It's taken me long enough, but I finally started a blog. And you need to do it, too.
I had a lot of excuses: I didn’t have time. I wasn’t sure I had anything worth saying. I wanted one branded to look similar, but not identical, to my Web site, and I couldn’t do it on my own (I pulled my hair out trying to set mine up on every platform out there).
I paid a Web developer to set up a custom heading using a template. Then there were bugs in my first blogging platform, requiring me to move it. More hassles trying to figure out how to map the domain name to the new location.
Finally, there are no more excuses. Just me and the page. Or at least the screen.
Now, there’s only the Fear Factor. The same reason I’ve put off writing everything I’ve ever written in my life.
What if I everything I write about has already been said?
What if nobody reads it?
What if it isn’t wonderful?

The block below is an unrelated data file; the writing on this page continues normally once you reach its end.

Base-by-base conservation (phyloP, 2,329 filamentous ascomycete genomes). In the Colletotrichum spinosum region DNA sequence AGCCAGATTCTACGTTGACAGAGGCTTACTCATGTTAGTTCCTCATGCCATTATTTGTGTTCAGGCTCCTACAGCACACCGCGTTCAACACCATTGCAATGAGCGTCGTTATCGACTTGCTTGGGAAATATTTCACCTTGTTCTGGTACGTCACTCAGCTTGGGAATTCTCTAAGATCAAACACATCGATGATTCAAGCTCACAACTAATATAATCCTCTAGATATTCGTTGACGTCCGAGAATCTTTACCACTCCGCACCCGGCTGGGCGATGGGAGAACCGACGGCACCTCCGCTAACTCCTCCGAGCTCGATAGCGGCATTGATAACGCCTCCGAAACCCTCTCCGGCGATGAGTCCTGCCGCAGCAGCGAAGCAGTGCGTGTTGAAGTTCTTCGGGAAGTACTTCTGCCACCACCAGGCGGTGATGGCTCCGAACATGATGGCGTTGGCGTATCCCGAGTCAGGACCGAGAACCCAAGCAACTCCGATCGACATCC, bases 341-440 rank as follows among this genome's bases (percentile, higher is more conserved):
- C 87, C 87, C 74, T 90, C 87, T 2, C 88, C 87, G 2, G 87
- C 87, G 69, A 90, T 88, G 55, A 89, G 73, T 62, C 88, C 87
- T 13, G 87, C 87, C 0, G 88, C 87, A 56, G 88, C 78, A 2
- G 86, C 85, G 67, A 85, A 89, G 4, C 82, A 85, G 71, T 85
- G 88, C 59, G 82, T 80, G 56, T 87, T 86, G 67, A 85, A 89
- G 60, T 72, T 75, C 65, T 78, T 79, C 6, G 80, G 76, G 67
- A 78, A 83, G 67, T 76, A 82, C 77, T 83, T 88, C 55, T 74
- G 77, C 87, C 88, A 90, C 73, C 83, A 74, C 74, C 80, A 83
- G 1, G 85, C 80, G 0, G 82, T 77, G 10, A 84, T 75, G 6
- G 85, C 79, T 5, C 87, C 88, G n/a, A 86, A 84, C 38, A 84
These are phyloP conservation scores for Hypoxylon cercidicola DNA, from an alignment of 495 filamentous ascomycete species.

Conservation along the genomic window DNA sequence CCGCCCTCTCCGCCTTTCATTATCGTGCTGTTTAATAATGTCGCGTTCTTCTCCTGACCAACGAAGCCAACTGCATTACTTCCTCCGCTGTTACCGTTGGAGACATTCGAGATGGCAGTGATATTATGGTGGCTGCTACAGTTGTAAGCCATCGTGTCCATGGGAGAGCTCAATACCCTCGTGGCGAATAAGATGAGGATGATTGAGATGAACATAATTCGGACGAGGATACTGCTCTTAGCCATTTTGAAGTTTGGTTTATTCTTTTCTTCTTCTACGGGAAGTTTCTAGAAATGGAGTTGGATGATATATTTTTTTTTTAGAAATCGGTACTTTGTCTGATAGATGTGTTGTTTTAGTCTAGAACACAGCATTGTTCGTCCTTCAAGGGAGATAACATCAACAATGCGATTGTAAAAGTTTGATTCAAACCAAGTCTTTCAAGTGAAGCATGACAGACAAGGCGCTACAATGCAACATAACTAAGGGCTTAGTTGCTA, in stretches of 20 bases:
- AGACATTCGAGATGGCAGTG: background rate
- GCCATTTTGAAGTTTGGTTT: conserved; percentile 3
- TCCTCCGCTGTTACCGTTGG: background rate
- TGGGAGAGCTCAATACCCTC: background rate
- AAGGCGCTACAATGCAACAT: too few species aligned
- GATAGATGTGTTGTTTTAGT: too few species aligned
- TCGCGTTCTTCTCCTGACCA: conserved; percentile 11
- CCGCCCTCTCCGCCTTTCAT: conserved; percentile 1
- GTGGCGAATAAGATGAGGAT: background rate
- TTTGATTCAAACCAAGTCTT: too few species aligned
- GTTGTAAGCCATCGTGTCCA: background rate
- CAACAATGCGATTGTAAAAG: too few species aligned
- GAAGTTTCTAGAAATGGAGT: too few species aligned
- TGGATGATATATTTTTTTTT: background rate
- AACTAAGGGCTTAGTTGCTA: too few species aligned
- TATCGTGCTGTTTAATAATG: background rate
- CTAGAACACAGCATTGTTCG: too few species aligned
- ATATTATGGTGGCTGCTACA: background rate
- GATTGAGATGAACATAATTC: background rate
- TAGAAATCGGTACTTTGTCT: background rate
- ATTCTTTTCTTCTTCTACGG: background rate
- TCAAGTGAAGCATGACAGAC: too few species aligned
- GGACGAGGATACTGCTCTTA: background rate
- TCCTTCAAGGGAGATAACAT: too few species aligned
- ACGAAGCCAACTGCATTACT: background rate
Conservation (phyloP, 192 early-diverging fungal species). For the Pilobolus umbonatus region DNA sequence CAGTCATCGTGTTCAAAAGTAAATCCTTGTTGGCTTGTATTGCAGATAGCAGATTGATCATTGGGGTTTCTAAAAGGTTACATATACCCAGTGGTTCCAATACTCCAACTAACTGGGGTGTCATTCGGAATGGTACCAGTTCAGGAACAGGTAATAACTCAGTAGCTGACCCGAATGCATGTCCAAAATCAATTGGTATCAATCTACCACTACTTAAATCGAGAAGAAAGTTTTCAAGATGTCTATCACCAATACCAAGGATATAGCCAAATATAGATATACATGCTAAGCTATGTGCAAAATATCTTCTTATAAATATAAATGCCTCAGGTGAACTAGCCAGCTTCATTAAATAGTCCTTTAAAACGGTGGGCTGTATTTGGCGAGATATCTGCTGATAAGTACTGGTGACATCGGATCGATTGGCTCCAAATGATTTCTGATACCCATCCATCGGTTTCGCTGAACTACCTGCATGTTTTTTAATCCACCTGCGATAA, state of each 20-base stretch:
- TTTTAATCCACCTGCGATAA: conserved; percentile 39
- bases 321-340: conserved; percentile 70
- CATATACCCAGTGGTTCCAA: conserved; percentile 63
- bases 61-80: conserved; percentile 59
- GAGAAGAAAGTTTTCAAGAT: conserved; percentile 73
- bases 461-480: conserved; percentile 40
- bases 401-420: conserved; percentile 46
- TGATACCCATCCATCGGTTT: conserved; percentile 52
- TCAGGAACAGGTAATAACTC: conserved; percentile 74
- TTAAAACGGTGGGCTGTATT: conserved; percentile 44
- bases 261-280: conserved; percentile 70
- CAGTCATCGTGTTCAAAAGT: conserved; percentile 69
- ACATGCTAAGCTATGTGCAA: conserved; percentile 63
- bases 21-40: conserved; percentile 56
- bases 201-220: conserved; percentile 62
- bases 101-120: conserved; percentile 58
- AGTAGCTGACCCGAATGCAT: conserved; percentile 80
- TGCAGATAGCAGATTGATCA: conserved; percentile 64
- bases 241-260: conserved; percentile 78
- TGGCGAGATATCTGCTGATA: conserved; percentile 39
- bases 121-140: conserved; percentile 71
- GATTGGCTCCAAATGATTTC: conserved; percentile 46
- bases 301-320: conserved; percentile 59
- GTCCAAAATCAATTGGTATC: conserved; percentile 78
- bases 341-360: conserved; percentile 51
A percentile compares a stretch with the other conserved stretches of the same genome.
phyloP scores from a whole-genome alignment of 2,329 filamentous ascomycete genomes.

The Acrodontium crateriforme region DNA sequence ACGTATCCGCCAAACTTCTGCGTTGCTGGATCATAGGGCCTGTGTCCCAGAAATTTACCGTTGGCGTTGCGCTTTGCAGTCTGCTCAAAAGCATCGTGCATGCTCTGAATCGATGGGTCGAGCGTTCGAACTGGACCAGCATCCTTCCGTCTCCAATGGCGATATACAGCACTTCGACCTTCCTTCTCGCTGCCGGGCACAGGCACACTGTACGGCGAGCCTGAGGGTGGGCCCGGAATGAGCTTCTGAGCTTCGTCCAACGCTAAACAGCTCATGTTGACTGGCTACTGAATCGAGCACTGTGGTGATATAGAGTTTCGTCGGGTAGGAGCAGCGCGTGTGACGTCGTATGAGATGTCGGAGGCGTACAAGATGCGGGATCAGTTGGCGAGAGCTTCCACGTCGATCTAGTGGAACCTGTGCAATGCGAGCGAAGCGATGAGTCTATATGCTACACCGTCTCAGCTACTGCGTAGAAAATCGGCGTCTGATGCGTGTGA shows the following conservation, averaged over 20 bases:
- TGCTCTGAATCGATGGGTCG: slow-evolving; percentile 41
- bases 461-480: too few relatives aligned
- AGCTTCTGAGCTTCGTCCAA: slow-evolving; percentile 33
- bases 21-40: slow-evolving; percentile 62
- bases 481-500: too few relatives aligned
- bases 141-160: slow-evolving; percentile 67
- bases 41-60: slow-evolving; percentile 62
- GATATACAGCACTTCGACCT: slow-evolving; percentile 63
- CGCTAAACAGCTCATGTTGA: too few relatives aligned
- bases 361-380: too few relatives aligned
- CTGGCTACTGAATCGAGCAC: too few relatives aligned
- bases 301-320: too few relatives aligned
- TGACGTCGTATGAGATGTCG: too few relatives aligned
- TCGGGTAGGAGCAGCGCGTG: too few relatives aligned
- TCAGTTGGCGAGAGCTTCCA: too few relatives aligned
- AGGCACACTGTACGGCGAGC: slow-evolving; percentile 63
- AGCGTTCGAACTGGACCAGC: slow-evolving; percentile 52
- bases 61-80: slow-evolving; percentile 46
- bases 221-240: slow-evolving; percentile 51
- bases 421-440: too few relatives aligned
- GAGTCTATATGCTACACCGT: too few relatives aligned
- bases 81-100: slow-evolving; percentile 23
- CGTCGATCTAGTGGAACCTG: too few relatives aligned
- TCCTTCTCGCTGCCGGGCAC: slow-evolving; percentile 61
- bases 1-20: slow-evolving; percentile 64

But I know that I can’t be a serious marketer without a blog, so I’m holding my breath and jumping, trusting that all PR 2.0 experts are right: blogging is an indispensible tool for building an online presence.
“It doesn't have to be brilliant,” says Debbie Weil, a Washington, D.C.-based corporate social media consultant and author of "The Corporate Blogging Book" (Portfolio; $23.95). “It just has to be useful and interesting enough that it's worth a read.”
Remember that a blog is meant to be more interactive and less static than a traditional corporate Web site, she says.
“Don't put on a stiff corporate voice,” says Weil. “People don't respond to that.”
Be humorous when you can, she suggests. Try posting helpful tips or blog about an event you found interesting.
So I feel better now. I don’t have to be brilliant – just readable. And I can be interactive, “uncorporate” and sometimes even humorous. As long as you’re laughing with me and not at me, it’s OK. I don’t even mind if you don’t think it’s wonderful.
Time to go get your own.